CBP – restrictions on importation of rice;
Key West – minor collision between two cruise ships;
House – bill introduced re Canadian vessels;
Senate – bill introduced to incentivize offshore wind energy production;
Senate – hearing on US economic interests in the Arctic;
Court – salvage contract unclear on arbitrability; and
Australia – fast rescue boat davit wave compensation mechanism.
July 28, 2011
Bryant’s Maritime Blog
Bryant’s Maritime Consulting - 4845 SW 91st Way - Gainesville, FL 32608-8135 - USA
Note: This blog is one section of the Bryant’s Maritime Consulting website. Visit the site for more extensive maritime regulatory information. Individual concerns may be addressed by retaining Dennis Bryant directly. Much of the highlighted text in this newsletter constitutes links to Internet sites providing more detailed information. Links on this page may be in PDF format, requiring use of Adobe Acrobat Reader. Comments on these postings are encouraged and may be made by clicking the envelope that appears at the end of each posting. Be aware that the daily blog entry is a single posting, even though it contains a number of individual items. Searching for the elusive Higgs bison.
CBP – restrictions on importation of rice
The US Customs and Border Protection (CBP) issued a news release stating that, beginning July 30, it will enforce a federal quarantine order restricting the importation of rice into the United States from countries with known Khapra beetle infestations. Commercial shipments from those countries must be inspected and must be accompanied by a phytosanitary certificate with an additional declaration stating that the shipment was inspected and found to be free of Khapra beetle. (7/25/11).
Key West – minor collision between two cruise ships
The US Coast Guard issued a news release stating that it is investigating the collision of two cruise ships in the Port of Key West. There were no reports of injury, structural damage, or pollution. (7/26/11).
House – bill introduced re Canadian vessels
Representative Owens (D-NY) introduced a bill (H.R. 2661) to amend the Tariff Act of 1930 to waive the requirement to report the arrival at any port or place within the United States of a vessel of Canada if the vessel does not anchor or dock at any harbor within the customs territory of the United States. Official text of the bill has not yet been posted. (7/26/11).
Senate – bill introduced to incentivize offshore wind energy production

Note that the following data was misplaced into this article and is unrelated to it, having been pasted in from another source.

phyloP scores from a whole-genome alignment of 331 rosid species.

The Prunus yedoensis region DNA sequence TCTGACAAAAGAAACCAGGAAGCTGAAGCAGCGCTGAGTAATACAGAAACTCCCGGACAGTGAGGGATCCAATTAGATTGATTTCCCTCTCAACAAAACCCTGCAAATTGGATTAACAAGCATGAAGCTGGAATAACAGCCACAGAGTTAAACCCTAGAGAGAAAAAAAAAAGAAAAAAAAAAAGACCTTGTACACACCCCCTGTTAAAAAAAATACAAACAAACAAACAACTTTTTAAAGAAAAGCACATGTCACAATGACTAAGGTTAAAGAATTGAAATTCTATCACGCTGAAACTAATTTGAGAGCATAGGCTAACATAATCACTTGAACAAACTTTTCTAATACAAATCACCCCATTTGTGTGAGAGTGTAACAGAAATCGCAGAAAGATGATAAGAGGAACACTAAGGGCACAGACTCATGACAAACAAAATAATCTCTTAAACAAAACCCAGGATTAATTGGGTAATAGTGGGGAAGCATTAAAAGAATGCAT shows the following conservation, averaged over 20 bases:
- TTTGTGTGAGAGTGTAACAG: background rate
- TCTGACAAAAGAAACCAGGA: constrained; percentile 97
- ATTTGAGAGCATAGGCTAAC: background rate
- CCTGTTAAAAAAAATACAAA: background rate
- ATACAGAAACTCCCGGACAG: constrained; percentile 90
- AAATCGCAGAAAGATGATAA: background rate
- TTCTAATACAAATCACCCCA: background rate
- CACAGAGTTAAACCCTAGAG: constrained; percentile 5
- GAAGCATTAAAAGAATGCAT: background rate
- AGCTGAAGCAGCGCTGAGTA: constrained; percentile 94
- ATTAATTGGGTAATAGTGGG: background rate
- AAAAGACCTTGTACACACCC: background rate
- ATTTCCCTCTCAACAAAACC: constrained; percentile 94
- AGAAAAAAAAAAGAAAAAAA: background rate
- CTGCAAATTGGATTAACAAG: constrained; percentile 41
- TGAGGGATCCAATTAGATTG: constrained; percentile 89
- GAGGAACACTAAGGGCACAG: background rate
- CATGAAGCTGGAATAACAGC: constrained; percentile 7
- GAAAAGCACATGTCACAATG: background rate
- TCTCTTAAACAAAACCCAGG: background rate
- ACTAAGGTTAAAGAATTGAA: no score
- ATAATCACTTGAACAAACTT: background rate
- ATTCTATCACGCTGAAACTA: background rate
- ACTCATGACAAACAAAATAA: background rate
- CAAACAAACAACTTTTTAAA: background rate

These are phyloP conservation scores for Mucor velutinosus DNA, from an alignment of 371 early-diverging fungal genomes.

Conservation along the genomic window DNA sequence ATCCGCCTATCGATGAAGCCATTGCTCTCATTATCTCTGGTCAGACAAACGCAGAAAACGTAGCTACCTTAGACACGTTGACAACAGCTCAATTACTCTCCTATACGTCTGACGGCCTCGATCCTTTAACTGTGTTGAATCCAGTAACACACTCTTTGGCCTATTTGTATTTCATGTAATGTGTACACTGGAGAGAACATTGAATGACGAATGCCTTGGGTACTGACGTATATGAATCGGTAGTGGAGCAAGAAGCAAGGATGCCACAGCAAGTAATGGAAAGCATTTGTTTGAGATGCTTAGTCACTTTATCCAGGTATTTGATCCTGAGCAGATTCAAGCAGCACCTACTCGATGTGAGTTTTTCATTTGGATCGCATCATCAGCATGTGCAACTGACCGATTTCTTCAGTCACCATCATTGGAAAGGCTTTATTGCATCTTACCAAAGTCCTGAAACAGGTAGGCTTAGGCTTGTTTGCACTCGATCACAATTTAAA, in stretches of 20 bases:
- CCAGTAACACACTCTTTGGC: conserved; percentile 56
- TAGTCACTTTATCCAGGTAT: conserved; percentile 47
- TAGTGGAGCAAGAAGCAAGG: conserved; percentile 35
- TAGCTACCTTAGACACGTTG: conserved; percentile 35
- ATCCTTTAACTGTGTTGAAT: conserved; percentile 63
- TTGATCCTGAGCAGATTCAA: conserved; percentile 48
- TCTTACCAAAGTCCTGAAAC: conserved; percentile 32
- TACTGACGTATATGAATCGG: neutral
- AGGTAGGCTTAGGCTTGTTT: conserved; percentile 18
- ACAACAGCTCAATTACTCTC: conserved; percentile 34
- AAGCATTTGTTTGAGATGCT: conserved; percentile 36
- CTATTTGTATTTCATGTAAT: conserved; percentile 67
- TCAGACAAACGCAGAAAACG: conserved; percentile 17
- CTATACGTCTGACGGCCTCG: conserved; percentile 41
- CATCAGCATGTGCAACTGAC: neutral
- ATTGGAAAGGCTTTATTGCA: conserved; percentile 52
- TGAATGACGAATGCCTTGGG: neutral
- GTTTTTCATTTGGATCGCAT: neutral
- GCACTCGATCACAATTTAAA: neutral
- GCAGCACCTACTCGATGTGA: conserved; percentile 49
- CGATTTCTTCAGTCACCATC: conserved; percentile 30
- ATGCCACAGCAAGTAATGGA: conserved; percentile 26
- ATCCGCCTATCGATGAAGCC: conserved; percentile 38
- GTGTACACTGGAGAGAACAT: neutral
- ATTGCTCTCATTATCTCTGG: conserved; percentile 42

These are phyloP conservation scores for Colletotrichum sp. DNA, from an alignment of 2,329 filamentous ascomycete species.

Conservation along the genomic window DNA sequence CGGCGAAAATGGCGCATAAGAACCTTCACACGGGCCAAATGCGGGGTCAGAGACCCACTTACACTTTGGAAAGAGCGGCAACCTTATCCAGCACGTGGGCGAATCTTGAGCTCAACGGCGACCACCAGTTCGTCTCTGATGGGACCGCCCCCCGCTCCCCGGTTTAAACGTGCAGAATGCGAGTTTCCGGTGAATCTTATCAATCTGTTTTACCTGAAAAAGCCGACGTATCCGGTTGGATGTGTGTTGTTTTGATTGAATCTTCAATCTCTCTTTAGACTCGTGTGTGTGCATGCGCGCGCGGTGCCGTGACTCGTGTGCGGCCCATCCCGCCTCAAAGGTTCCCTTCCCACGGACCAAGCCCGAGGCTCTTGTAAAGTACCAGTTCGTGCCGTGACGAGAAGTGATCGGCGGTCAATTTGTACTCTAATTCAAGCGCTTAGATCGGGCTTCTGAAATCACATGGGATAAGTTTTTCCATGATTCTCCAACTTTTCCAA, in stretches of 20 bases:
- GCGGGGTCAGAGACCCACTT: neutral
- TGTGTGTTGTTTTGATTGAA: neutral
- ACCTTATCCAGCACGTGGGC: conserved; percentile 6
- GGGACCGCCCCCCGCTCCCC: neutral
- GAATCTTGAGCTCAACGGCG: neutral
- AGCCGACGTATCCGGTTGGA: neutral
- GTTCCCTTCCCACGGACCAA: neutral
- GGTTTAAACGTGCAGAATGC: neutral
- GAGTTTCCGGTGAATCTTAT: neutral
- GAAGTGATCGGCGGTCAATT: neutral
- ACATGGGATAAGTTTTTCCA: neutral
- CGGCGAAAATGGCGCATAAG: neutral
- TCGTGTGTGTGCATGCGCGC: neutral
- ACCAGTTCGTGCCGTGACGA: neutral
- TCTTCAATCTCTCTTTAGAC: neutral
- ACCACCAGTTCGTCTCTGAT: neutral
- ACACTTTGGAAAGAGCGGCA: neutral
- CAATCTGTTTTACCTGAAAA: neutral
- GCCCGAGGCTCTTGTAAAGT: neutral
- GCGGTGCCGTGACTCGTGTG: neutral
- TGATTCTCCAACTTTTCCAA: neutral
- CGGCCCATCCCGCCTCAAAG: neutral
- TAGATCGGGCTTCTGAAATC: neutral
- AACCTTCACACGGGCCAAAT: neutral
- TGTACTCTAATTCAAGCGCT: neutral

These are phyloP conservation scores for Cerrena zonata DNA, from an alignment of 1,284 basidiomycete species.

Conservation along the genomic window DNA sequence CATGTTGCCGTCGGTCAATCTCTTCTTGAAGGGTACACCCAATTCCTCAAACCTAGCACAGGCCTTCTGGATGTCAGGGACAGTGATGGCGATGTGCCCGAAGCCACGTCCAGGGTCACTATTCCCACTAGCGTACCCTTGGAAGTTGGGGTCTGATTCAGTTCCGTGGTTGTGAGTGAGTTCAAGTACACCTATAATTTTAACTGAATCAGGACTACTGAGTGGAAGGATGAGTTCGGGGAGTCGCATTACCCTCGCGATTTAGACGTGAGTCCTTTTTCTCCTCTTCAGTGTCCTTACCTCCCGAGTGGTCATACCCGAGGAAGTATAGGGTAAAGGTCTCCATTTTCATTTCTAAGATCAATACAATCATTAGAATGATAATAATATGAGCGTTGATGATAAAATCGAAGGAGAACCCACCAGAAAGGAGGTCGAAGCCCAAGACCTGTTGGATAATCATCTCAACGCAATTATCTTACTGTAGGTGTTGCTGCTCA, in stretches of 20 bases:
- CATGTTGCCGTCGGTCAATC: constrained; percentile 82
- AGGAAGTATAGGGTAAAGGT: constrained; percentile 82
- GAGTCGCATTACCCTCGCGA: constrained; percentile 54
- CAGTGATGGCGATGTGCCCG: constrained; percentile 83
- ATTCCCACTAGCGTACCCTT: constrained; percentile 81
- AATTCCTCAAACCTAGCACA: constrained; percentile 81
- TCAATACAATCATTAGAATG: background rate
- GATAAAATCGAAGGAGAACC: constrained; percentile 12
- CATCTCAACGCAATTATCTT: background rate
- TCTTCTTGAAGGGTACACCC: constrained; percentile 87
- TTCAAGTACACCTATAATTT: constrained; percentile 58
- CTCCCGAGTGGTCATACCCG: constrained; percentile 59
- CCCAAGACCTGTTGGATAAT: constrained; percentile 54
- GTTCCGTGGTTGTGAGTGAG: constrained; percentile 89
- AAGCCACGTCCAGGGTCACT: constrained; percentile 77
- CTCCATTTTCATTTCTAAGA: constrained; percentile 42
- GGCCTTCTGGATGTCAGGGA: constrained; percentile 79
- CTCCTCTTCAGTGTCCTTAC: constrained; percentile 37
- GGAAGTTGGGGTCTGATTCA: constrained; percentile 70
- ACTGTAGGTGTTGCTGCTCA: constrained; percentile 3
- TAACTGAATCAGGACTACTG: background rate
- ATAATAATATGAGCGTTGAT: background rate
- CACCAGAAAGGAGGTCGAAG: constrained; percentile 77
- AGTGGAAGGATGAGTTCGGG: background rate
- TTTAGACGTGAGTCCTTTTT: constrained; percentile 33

Senator Carper (D-DE) introduced the Incentivizing Offshore Wind Power Act (S. 1397) to amend the Internal Revenue Code of 1986 to provide for an investment tax credit related to the production of electricity from offshore wind. (7/21/11).
Senate – hearing on US economic interests in the Arctic
The Subcommittee on Oceans, Atmosphere, Fisheries, and Coast Guard of the Senate Committee on Commerce, Science & Transportation conducted a hearing on Defending US Economic Interests in the Changing Arctic. Admiral Robert Papp, US Coast Guard, testified regarding Coast Guard operations in Arctic waters. RADM David Titley, US Navy, testified regarding Navy operations in Arctic waters. Ambassador David Balton, Department of State, testified regarding US Arctic policy. Mr. Peter Slaiby, Shell Oil Company, testified concerning oil and gas development in Arctic waters. Dr. Scott Borgerson, Institute for Global Marine Studies, testified concerning the importance of sustainable development in the Arctic. Dr. Andrew Metzger, University of Alaska, testified concerning the marine civil engineering challenges in the Arctic. (7/27/11).
Court – salvage contract unclear on arbitrability
The US Court of Appeals for the Ninth Circuit ruled that the arbitrability of contractual dispute is to be decided under federal law unless there is clear and unmistakable evidence that the parties intended to apply non-federal law. The instant case involved natural resource damages arising out of a marine salvage. Plaintiff’s vessel grounded on a coral reef off Oahu. Plaintiff hired defendant to salve the vessel. The salvage contract provided that any dispute arising under the salvage agreement should be settled by arbitration in London in accordance with English law. After the successful salvage, the federal government submitted a claim to plaintiff for damage to the coral reef. Plaintiff brought suit against defendant, alleging that the damage to the reef was caused by the gross negligence of defendant. Defendant’s motion to compel arbitration was denied and defendant appealed. The court held that, while arbitration of the merits of a dispute is favored, there is a presumption against the use of non-federal law to determine whether a particular dispute is arbitrable. Here, federal law narrowly construes “arising under” to exclude any dispute not directly related to the salvage contract. Cape Flattery Ltd v. Titan Maritime, No. 09-15682 (9th Cir., July 26, 2011). Note: Since the wording of this particular salvage contract was fairly standard, we can expect a revision of future contracts to clarify the intentions of the parties with regard to arbitrability.
Australia – fast rescue boat davit wave compensation mechanism
The Australian Transport Safety Bureau (ATSB) released the report of its investigation into the fast rescue boat incident on board a liquefied natural gas LNG) carrier off Darwin on 16 May 2010. The boat made an uncontrolled drop of 18 meters into the water after the wave compensator mechanism was activated early. Investigation revealed safety issues relating to the commissioning, maintenance, testing, operating instructions, and procedures for the wave compensator and its safety interlock system. MO-2010-004 (7/27/11).
If you have questions regarding the above items, please contact the editor:
Dennis L. Bryant
Bryant’s Maritime Consulting
4845 SW 91st Way
Gainesville, FL 32608-8135
© Dennis L. Bryant – July 2011